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News by Design: Surprise Addiction

The news media crafts news with two goals in mind – addiction and virality.

If you’re not talking about certain topics and sharing it with your social groups, the media are failing at their primary job.

The more they succeed with addiction and surpirse, the more relevancy they maintain. Of course, that means they can sell more ads because they gather up more eyeballs.

Impressions, clicks and shares equal more opportunities to surround their stories with ads and keep you in their publication spheres.

This is nothing new, and it’s explained succintly here:

“This insight comes from Robert E. Park, the first sociologist to ever study newspapers. “For the news is always finally,” he wrote “what Charles A. Dana described it to be, ‘something that will make people talk.’” Nick Denton told his writers the same thing nearly one hundred years later: “The job of journalism is to provide surprise.”* News is only news if it departs from the routine of daily life.” – Trust Me, I’m Lying_ Confessions of a Me – Holiday, Ryan (Holiday, Ryan)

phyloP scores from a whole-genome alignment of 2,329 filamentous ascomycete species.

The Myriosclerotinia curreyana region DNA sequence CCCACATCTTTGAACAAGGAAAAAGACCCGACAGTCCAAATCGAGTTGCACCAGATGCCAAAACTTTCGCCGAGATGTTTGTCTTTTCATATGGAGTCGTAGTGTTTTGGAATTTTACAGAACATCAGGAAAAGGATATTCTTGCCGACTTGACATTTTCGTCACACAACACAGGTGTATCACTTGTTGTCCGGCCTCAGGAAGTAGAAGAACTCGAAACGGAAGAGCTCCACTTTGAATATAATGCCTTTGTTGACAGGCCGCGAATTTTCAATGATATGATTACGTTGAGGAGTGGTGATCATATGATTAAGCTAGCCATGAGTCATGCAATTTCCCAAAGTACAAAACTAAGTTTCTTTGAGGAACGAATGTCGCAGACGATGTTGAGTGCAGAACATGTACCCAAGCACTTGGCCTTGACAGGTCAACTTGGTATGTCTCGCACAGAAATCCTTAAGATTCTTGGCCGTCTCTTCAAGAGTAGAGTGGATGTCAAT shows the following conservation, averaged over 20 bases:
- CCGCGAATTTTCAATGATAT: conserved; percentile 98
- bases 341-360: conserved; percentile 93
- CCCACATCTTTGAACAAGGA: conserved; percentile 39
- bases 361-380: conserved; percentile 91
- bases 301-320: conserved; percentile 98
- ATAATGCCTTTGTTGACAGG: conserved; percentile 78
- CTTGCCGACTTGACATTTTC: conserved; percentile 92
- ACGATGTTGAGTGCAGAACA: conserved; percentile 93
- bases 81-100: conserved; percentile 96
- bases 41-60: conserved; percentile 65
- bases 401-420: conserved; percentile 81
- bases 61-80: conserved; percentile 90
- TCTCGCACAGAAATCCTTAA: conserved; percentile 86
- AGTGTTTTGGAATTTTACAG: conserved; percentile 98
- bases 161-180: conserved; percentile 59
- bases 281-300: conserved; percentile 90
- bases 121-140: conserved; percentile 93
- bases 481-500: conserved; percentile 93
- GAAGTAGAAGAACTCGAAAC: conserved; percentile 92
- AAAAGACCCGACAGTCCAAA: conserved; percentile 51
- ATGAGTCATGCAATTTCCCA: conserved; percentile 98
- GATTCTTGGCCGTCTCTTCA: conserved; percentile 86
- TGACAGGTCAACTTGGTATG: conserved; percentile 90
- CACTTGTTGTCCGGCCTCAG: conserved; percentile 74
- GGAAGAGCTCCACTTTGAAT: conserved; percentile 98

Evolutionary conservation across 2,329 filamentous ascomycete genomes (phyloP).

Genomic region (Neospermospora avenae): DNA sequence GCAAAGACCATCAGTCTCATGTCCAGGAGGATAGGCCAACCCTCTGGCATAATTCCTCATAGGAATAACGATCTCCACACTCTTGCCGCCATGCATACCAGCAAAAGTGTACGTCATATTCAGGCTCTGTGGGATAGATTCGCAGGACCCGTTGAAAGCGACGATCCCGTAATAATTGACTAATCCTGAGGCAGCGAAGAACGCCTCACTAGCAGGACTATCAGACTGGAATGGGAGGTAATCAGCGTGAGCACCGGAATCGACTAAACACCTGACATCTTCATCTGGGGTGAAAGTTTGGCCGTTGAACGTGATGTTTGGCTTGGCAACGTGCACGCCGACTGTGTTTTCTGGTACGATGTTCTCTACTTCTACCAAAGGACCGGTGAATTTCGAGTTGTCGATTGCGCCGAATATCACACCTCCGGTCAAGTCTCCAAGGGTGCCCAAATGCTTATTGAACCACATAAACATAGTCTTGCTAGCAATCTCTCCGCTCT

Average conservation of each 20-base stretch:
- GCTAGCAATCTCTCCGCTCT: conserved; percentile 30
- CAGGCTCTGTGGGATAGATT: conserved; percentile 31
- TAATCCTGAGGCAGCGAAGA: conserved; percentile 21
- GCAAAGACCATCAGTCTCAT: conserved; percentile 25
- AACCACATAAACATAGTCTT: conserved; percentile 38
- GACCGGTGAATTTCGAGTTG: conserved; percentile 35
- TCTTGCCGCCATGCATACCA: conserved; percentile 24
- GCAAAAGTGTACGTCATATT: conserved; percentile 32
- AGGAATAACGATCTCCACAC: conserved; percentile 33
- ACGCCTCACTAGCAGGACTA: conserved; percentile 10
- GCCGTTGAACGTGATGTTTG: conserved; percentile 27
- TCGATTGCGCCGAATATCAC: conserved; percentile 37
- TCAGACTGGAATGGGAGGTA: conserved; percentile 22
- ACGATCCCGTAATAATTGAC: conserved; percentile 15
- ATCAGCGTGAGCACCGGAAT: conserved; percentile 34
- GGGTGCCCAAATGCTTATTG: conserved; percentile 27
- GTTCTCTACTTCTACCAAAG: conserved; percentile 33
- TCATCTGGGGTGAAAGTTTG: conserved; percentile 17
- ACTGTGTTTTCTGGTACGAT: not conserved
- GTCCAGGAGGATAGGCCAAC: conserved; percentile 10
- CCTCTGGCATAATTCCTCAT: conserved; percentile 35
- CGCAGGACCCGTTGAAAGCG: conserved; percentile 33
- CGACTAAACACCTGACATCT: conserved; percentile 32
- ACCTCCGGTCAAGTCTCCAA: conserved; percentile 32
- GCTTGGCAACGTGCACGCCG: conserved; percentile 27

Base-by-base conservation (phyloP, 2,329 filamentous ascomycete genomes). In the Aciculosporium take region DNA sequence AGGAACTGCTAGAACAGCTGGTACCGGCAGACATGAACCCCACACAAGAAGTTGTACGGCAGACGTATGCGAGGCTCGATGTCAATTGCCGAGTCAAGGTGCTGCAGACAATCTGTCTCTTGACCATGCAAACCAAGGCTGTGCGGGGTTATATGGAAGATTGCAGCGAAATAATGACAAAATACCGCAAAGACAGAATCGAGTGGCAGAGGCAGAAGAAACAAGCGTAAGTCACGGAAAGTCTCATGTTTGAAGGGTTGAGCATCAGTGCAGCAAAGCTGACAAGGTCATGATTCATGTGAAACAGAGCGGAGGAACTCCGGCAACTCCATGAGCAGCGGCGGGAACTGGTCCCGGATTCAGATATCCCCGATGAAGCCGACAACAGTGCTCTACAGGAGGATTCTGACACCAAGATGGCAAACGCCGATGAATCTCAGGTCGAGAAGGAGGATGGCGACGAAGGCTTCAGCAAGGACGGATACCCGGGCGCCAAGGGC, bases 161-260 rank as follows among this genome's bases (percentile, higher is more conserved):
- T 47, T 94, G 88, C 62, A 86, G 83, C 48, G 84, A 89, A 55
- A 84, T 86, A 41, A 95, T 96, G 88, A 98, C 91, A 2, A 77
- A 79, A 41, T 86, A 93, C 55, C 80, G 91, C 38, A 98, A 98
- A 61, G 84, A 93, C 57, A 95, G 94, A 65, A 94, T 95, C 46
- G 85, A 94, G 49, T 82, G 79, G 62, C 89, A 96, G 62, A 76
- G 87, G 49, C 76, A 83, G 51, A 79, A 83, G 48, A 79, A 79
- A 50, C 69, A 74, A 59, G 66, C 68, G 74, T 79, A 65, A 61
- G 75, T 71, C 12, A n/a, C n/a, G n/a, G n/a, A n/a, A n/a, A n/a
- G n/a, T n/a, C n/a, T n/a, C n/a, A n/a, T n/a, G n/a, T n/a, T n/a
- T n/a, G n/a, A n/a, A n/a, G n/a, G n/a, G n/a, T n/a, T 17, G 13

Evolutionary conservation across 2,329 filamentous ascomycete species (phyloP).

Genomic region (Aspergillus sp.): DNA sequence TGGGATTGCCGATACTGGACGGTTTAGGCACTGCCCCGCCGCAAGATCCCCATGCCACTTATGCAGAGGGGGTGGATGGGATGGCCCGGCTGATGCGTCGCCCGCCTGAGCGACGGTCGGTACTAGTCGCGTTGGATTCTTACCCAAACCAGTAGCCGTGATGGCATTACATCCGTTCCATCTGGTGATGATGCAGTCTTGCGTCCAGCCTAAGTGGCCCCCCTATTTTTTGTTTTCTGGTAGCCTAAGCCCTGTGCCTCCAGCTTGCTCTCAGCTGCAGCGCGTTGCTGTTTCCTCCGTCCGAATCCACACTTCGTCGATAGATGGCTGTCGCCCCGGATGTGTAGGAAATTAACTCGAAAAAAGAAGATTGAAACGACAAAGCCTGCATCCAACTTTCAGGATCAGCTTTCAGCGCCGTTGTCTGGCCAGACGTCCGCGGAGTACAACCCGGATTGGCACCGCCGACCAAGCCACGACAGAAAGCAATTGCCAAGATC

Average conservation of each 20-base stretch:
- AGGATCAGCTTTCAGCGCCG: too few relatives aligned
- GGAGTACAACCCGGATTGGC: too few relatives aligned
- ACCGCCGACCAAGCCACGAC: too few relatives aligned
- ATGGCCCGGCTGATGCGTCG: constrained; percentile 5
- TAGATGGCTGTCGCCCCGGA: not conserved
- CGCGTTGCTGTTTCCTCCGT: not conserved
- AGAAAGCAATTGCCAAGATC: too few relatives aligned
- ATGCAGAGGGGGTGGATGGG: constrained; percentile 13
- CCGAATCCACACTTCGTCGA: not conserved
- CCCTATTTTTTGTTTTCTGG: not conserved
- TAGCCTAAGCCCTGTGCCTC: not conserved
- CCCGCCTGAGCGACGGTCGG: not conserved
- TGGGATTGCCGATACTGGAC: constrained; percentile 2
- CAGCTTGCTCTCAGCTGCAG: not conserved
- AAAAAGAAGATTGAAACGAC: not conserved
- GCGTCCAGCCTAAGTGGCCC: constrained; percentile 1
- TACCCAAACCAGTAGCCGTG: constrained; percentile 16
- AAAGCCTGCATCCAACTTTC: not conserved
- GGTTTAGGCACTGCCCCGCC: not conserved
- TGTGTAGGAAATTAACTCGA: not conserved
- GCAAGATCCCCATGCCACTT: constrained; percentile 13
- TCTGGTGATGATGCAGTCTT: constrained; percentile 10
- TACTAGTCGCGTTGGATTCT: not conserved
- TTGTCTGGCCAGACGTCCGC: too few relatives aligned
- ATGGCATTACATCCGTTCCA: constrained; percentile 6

Always remember this when examining your own news consumption and that of your circles. This fundamental goal leads to disturbing results that influence what gets published.

It’s the reason why boring subjects that affect your life receive limited coverage (think taxes, legal rulings and local edicts) get pushed to the background while salacious topics (think celebrity opinions, presidential tweets and remote violence) are pushed to the headlines.

You’re quite familiar with life’s daily routine, so you’re attracted to these dramas, which are sometimes manufactured and frequently embellished to feed the addiction.

One way to limit this affect is to withdraw from news consumption. Or, you can gain a better understanding of how the news is made by reading Media Collusion. Either one works wonders.

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